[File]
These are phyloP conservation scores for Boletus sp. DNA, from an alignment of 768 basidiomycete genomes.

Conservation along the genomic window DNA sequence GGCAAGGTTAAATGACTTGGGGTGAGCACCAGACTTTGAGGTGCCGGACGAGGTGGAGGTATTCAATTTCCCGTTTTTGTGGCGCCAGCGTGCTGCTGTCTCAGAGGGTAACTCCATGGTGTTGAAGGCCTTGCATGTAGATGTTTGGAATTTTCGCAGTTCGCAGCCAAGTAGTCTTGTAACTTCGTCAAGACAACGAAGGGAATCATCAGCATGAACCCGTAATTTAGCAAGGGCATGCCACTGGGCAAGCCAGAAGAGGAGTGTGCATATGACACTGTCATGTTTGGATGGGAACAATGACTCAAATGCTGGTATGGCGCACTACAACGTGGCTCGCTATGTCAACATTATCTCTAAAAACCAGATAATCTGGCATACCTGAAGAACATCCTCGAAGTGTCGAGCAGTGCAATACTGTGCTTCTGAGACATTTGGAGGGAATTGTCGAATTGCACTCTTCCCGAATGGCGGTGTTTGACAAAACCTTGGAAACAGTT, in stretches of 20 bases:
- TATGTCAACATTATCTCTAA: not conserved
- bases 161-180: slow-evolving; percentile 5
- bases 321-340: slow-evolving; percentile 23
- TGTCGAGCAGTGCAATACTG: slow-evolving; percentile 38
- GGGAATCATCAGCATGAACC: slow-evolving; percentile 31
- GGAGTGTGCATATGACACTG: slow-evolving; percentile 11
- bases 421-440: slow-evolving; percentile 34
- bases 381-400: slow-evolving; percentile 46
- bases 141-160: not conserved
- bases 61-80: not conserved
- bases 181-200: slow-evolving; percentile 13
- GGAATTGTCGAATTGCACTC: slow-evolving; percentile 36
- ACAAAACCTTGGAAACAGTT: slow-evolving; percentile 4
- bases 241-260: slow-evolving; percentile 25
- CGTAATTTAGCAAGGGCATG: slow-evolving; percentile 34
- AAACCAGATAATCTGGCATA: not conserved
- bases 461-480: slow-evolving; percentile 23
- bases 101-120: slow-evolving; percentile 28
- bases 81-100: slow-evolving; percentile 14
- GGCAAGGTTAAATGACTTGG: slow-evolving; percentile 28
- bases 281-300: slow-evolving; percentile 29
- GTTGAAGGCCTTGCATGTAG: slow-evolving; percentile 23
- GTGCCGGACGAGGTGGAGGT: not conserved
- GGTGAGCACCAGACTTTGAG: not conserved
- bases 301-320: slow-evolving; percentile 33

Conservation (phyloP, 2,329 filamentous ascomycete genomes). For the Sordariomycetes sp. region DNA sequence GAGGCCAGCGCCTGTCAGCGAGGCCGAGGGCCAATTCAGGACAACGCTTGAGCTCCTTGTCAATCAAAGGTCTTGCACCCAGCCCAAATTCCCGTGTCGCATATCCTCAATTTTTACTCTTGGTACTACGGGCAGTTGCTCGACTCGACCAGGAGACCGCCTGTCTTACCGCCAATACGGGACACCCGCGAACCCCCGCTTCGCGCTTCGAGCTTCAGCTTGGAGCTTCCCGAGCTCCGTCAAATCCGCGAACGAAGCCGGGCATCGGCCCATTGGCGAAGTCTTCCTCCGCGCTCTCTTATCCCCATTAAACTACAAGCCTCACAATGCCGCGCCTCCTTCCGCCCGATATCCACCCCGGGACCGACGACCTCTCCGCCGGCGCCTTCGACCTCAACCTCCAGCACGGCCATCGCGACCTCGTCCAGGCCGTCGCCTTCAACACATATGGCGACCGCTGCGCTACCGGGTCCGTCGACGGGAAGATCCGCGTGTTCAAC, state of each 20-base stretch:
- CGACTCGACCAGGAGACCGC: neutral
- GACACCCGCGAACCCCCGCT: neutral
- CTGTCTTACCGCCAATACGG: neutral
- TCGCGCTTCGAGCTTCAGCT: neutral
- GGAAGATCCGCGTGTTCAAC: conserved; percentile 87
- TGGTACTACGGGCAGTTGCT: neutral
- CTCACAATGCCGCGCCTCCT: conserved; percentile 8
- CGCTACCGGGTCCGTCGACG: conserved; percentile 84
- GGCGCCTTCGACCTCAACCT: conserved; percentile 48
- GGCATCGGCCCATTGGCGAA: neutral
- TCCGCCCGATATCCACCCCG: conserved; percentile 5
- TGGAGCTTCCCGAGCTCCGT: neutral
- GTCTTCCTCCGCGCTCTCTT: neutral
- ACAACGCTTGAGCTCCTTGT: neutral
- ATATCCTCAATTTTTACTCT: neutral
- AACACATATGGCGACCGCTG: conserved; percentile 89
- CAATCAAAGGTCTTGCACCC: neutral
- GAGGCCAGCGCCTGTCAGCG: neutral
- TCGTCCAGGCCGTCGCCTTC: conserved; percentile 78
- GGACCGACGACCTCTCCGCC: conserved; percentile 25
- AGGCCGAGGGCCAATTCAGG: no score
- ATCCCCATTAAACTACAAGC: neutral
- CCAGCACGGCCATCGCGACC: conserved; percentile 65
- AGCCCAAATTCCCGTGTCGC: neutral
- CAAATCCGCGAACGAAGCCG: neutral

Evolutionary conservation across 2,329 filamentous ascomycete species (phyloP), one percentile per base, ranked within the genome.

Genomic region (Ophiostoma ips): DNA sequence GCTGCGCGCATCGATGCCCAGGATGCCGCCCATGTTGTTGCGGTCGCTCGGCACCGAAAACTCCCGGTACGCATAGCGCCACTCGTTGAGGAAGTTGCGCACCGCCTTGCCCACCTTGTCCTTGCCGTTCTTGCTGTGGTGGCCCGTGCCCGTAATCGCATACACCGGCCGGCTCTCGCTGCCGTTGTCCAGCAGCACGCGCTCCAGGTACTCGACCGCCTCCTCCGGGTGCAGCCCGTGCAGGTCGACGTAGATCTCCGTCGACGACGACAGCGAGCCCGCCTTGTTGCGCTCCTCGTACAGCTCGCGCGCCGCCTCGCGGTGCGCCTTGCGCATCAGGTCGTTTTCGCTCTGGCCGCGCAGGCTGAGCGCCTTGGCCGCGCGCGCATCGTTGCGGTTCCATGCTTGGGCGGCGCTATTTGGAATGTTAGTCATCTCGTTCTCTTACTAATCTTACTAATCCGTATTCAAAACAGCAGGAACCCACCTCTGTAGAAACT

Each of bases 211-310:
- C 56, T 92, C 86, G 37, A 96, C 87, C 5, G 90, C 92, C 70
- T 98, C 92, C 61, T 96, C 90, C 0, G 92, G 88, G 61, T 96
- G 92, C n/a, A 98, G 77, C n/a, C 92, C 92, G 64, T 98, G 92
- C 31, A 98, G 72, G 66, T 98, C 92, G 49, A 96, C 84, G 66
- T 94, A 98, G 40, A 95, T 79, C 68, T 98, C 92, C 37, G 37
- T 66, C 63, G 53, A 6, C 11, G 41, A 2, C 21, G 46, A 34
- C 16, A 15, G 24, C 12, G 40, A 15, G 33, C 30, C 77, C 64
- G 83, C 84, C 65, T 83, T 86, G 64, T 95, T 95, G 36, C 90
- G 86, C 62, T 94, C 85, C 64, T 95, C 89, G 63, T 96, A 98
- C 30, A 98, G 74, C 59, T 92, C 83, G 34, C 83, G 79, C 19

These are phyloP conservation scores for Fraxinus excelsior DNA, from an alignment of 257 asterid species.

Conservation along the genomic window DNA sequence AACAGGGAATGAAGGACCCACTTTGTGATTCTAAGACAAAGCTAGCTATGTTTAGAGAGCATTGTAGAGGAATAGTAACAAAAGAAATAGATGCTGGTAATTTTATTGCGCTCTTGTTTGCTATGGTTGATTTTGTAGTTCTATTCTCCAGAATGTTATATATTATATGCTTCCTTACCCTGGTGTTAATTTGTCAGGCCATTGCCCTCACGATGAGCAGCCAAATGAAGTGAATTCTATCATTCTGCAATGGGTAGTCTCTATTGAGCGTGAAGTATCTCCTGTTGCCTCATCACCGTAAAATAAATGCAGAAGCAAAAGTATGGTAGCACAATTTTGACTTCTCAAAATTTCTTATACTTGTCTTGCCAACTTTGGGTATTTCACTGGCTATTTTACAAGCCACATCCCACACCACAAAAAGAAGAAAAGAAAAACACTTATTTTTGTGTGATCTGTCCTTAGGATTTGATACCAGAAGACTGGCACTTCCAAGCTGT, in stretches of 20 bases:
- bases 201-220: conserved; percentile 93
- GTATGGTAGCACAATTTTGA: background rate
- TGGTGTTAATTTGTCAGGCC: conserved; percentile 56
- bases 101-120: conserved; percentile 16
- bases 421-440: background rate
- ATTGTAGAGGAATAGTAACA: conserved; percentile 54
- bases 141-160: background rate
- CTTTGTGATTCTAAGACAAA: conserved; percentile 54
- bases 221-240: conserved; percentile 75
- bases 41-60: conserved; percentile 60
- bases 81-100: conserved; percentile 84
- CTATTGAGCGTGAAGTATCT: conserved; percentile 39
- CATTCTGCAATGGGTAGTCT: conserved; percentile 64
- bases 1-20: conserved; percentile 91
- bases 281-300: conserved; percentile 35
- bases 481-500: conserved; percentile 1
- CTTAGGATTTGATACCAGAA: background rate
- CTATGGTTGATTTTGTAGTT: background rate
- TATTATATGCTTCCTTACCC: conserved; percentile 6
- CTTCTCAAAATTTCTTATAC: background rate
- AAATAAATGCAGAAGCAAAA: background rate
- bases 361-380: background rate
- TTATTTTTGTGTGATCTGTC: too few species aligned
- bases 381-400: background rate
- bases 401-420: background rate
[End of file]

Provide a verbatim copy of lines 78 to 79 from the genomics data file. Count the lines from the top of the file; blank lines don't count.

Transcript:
- bases 41-60: conserved; percentile 60
- bases 81-100: conserved; percentile 84